This book examines the political economy of the master-slave relationship viewed through the lens of consumption and market exchange. What did it mean when human chattel bought commodities, "stole" property, or gave and received gifts? Forgotten exchanges, this study argues, measured the deepest questions of worth and value, shaping an enduring struggle for power between slaves and masters. The slaves' internal economy focused intense paternalist negotiation on a ground where categories of exchange - provision, gift, contraband, and commodity - were in constant flux. At once binding and alienating, these ties endured constant moral stresses and material manipulation by masters and slaves alike, galvanizing conflict and engendering complex new social relations on and off the plantation.
|Publisher:||Cambridge University Press|
|Series:||Cambridge Studies on the American South Series|
|Edition description:||New Edition|
|Product dimensions:||6.00(w) x 8.90(h) x 0.80(d)|
About the Author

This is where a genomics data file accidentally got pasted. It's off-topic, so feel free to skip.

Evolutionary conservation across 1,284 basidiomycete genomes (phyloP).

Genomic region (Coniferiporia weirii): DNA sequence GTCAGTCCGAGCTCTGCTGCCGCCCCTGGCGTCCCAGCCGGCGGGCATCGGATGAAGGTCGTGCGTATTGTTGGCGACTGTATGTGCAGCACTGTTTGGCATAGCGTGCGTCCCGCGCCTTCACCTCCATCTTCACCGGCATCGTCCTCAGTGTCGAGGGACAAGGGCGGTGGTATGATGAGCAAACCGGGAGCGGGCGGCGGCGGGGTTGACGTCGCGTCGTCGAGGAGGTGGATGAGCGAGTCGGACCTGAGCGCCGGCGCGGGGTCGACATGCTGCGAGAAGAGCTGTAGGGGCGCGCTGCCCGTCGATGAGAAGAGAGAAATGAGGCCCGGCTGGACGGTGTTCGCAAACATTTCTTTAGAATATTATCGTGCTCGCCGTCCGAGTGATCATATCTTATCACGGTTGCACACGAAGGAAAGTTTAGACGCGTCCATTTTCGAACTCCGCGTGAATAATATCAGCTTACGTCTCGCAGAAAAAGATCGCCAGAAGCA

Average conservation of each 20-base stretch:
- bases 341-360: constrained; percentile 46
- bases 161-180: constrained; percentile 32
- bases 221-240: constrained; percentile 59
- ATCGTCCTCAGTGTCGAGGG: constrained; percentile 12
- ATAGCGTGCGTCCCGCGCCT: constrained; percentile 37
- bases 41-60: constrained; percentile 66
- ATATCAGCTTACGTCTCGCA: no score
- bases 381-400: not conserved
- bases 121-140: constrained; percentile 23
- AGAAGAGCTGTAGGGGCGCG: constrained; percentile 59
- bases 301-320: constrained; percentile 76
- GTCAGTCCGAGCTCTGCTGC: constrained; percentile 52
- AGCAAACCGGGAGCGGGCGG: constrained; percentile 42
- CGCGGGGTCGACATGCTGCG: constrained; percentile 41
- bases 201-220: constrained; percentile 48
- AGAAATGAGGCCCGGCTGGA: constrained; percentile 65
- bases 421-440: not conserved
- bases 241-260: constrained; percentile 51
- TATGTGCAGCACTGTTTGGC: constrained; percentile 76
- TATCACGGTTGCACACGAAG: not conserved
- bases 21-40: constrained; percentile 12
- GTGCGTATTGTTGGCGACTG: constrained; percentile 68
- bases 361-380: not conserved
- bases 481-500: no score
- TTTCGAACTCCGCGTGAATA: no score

Kathleen M. Hilliard is Assistant Professor in the Department of History at Iowa State University. She received her BA from Wake Forest University and her PhD from the University of South Carolina, where she worked under the direction of Mark M. Smith and won the Wienefeld Award for the best dissertation in history. Since 2006 she has studied and taught about the Old South, slavery, and the social and cultural contradictions of antebellum America at the University of Idaho and Iowa State University. Portions of her work have been published in major essay collections and presented in scholarly meetings in the United States, The Netherlands and the United Kingdom. She has served on the Editorial Board for Agricultural History and Gale/Cengage's 'Slavery and Anti-Slavery' digital history project.